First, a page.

“Because (CMM) has night classes, I was actually able to work here part-time with special needs kids,’’ Smith said. “I’d work here until 3 p.m., then go to school until 9 p.m. So I was doing that every single day. It was actually great. Obviously getting to know the students, getting job experience, making money and being a full-time student; it was a lot on my plate, but it was definitely worth it.”
And he says he’s in this for the long haul.
“You work in this community and you become invested in these kids. You care about them long after they leave the classroom. You’re not just worried about their education, but where their next meal is coming from, what they’re doing, and hope they’re OK.”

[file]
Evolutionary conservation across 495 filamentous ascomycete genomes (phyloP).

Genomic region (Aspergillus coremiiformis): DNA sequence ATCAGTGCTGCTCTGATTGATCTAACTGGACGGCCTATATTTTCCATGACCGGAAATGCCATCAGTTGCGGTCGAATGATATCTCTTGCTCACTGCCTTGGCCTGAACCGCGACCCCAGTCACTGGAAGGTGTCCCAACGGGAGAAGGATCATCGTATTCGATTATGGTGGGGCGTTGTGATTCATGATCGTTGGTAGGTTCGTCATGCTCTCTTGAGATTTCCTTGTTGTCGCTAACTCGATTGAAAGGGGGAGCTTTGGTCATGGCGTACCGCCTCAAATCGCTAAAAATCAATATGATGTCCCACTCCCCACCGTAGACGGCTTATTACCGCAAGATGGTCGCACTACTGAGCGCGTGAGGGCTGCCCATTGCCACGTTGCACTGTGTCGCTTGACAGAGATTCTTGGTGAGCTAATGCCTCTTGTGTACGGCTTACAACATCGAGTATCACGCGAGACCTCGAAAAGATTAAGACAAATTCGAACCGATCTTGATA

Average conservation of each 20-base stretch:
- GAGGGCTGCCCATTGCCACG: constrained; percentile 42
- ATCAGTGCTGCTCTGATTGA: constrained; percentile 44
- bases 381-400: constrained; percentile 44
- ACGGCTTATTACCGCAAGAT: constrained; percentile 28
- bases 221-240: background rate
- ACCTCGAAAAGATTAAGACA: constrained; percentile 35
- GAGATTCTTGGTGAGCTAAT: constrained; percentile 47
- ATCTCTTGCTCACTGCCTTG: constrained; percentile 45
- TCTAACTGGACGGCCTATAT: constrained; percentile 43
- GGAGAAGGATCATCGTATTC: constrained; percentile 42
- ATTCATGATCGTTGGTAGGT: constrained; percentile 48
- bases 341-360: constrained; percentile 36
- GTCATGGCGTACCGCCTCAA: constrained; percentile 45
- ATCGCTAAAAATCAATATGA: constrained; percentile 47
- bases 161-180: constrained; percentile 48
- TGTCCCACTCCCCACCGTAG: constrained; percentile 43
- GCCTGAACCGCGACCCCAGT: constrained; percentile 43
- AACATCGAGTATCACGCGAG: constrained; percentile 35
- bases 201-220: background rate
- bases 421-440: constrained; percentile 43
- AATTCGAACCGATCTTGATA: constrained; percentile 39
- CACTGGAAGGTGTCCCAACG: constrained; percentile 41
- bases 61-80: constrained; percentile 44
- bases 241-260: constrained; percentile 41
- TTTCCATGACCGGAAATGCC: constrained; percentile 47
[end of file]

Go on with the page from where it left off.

The Gresham Scholarship Fund has been much like that coin jar on your dresser.
A nickel here, a dime there, and pretty soon you have more money than you realize.
“I think they saw the value, at least, I think, I saw the value, of lots of little donations can add up,’’ said Klopke. “And we got little donations, $5, $10 sent to us. We had people that were more generous, deeper pockets, that kind of thing to help us even more. But maybe, percentage-wise, they were each doing what they could.”
The largest donation the fund ever received was $33,606. A local couple had set up the Stier Scholarship Fund at the Gresham Bank and eventually the bank, after seeing the success of the Gresham Scholarship Fund, turned the administration of the Stier Scholarship monies over to the GSF for administration and investment.